Perilous times are nothing new to the world; either of the World Wars, the Korean War, or the Cold War, among others, are all formidable examples of dangerous circumstances that affected many countries, including the United States. One glance at any newspaper across the world will confirm the fact that we are once again in such a time period. Different from a time when people could get news from only a few sources, today’s environment with social media, unlimited texting, and new apps on smart phones creates a whirlwind of fast-paced information that is accessible to virtually everyone. As people in a global twenty-first century, we are highly aware of what is going on in the world. Accordingly, there is a wide range of opinions that are constantly being shaped by current events. In fact, scholars have studied how these opinions change and their implications for US policy.
For example, Jennifer Lawless, a highly-accredited gender scholar, conducted a study on the effects of wartime on people’s willingness to support a qualified female presidential candidate. This study was conducted less than a year after the September 11 terrorist attacks in an effort to understand public opinion in a war-infused context. Before asking about female leaders, she asks respondents how important foreign policy is to them generally, in which she finds that people ranked foreign policy very highly. This finding solidifies the fact that people cared deeply about foreign policy, which indicates that foreign policy was an important factor when respondents were taking other parts of the survey. When asked about gendered roles, the respondents preferred male leaders because they saw them as more competent and able to address the security issues that surfaced as a result of the terrorist attacks. In agreement with other scholarship, Lawless found that “voters are more likely to view men than women as strong, assertive, confident foreign policy experts.”  Further, respondents who had more aggressive military views had even stronger preferences for men to lead over women. Most importantly, however, she asserts that these opinions are not a result of deeply rooted convictions; instead, they are a result of policy preferences about current events which, in this case, favor male leaders.
In a different context, Julian Sanchez, a senior fellow at the CATO institute and expert on national security and intelligence surveillance, commented on people’s changing policy preferences. Again referencing the September 11 events as the turning point, Sanchez explains that the American people have “relentlessly ratcheted up government’s spying powers, assured that only by trading away ever more privacy could we guarantee safety.”  The Patriot Act is just one example of legislation that the American public openly supported at the height of wartime. Later, however, the Freedom Act was passed in an effort to effectively reverse the Patriot Act. Political leanings aside, it goes without saying that such a stark reversal of policy as impactful as these pieces in less than a 20-year time span is a reason for pause. Moreover, the inception of both of these pieces was undeniably a direct result of increased attention on world events that were impacting the United States.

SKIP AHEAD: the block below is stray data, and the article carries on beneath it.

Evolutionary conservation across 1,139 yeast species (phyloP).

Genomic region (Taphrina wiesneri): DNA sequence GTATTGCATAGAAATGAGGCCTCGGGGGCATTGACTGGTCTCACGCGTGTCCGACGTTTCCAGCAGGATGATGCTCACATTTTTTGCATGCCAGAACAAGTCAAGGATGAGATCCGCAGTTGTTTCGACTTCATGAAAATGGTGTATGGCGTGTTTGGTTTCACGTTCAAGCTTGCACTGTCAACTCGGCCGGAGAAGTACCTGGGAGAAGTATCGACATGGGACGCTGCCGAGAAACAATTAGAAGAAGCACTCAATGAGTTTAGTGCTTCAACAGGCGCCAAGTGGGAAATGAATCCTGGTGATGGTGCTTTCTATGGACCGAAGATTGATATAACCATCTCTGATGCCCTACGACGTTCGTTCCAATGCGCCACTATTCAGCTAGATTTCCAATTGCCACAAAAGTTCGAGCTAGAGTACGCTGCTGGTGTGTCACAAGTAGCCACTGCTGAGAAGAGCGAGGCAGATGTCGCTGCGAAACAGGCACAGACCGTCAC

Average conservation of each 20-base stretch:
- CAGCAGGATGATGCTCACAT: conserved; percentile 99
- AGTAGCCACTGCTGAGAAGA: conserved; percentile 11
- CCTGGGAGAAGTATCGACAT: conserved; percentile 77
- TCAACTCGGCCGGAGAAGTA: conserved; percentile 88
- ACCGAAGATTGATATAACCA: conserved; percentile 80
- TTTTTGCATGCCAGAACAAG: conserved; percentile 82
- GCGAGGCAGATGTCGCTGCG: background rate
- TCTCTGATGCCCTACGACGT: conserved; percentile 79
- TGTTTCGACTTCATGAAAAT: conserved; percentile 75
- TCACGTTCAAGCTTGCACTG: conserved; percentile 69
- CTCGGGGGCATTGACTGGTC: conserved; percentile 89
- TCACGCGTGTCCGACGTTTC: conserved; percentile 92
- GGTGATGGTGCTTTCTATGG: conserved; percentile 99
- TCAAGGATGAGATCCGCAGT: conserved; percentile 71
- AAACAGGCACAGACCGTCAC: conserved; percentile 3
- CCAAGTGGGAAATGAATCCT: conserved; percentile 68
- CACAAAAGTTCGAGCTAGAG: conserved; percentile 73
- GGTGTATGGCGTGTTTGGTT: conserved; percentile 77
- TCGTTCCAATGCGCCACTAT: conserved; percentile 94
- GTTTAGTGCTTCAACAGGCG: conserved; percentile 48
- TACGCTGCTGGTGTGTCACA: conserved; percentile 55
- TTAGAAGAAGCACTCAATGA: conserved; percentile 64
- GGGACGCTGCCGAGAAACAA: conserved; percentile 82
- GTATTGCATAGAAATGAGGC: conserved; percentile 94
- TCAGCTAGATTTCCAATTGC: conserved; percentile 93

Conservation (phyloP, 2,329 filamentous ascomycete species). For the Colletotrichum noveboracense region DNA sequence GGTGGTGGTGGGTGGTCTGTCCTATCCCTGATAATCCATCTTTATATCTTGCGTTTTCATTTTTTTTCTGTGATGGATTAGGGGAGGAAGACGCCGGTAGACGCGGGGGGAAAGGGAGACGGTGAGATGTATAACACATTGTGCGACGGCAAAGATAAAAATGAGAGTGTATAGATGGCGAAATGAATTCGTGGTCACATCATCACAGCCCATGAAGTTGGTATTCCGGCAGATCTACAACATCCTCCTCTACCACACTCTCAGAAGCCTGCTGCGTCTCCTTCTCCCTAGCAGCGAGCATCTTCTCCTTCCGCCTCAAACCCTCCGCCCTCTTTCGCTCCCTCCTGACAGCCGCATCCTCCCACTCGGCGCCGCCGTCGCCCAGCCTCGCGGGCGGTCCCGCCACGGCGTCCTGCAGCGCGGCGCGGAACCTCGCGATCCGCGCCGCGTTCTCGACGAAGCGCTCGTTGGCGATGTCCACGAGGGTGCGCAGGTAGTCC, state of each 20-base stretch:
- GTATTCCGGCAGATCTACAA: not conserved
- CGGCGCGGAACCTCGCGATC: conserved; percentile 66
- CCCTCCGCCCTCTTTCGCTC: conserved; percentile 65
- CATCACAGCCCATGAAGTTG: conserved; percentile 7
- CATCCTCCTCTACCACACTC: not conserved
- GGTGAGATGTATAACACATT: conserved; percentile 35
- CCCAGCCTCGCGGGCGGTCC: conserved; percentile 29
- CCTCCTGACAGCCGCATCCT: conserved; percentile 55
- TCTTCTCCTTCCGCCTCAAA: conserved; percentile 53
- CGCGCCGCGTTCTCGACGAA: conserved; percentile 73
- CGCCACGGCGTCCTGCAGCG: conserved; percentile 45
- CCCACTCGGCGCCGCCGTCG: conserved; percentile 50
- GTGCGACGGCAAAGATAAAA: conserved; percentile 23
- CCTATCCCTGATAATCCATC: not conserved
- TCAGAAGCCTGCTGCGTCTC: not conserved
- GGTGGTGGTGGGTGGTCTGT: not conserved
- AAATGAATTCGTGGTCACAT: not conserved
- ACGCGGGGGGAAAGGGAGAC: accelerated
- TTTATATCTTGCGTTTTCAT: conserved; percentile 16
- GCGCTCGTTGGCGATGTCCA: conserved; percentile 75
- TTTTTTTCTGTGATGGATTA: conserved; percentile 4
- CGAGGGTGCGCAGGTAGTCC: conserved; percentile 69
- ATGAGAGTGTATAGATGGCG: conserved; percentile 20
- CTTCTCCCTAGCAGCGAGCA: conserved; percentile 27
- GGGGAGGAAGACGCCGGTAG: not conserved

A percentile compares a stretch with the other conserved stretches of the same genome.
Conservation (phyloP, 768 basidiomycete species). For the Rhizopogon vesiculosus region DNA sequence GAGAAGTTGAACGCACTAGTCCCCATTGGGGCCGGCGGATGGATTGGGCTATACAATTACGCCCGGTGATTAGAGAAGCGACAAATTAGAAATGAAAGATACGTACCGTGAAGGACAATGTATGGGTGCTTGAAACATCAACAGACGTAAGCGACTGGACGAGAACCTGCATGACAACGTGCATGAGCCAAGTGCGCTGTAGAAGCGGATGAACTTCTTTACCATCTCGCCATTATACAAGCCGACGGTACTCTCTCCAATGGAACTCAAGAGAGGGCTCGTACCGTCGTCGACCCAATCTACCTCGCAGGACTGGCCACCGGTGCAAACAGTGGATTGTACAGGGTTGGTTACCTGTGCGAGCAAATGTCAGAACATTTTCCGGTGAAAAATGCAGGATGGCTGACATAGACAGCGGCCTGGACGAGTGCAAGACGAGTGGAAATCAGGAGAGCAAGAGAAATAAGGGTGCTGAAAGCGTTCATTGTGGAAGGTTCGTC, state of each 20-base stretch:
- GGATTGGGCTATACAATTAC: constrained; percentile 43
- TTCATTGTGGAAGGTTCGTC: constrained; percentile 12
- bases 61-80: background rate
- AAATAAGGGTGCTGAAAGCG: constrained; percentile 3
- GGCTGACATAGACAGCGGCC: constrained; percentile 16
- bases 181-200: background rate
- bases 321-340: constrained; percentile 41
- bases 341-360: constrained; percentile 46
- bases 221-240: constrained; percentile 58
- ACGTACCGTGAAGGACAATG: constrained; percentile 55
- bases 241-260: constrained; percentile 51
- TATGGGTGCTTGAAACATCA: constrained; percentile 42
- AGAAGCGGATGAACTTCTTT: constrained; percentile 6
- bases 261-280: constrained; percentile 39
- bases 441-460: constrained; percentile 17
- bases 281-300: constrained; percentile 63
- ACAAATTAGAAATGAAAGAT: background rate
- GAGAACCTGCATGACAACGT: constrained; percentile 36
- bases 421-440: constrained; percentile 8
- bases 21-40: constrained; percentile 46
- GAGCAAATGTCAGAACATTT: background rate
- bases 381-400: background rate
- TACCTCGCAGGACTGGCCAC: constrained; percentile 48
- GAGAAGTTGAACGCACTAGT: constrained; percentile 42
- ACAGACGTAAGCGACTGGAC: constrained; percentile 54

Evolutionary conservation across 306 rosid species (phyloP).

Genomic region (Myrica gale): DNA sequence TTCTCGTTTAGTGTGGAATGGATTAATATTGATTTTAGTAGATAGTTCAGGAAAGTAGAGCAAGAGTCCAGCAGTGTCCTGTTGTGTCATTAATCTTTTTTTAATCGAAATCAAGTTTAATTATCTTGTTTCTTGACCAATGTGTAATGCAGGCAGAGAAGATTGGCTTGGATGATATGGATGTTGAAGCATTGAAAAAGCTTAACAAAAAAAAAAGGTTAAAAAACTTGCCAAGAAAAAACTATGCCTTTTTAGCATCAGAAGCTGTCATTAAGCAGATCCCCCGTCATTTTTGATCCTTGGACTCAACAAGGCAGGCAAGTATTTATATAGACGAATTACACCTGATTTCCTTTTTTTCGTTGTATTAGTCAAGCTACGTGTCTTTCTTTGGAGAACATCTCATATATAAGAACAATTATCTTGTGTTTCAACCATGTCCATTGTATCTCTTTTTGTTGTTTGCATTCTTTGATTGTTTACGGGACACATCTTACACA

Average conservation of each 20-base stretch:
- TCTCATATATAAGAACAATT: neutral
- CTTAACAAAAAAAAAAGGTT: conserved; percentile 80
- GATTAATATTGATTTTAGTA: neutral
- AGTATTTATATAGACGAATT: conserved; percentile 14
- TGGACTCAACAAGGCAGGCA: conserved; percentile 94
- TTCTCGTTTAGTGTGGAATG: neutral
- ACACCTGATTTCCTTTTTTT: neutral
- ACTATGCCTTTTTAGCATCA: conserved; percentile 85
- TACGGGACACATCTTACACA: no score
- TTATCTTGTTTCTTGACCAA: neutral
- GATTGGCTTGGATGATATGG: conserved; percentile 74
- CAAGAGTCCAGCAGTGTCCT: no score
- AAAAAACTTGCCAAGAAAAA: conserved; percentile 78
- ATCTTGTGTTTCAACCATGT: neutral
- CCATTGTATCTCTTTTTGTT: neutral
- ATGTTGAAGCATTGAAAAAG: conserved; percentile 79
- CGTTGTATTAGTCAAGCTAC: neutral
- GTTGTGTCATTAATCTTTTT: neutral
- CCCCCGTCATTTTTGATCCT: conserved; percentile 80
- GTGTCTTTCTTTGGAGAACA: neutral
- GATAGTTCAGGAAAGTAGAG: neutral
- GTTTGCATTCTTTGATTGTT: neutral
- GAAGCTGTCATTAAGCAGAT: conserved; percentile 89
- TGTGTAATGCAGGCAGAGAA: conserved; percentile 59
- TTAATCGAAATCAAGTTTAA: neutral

Both of these perspectives highlight the influence of war on not only public opinion but the policy itself. These studies show that democracy is alive and well. Knowing that our opinions are considered and affect legislation should cause us to reflect on what we are advocating for. In the end, we need to exercise caution in allowing ourselves to be swayed by current events. While contemporary events should certainly be an important consideration in our decisions and opinions, we should also research and study the events ourselves. Let us choose to take the time to understand what is really going on rather than letting ourselves get caught up in the whirlwind of information, knowing that the fate of our country ultimately rests in our hands.
 Lawless, Jennifer L. “Women, war, and winning elections: Gender stereotyping in the post-September 11th era.” Political Research Quarterly 57.3 (2004): 479-490.
 Sanchez, Julian. “Snowdenversary Gifts for Privacy Advocates.” The Cato Institute. June 5, 2015. http://www.cato.org/blog/snowdenversary-gifts-privacy-advocates.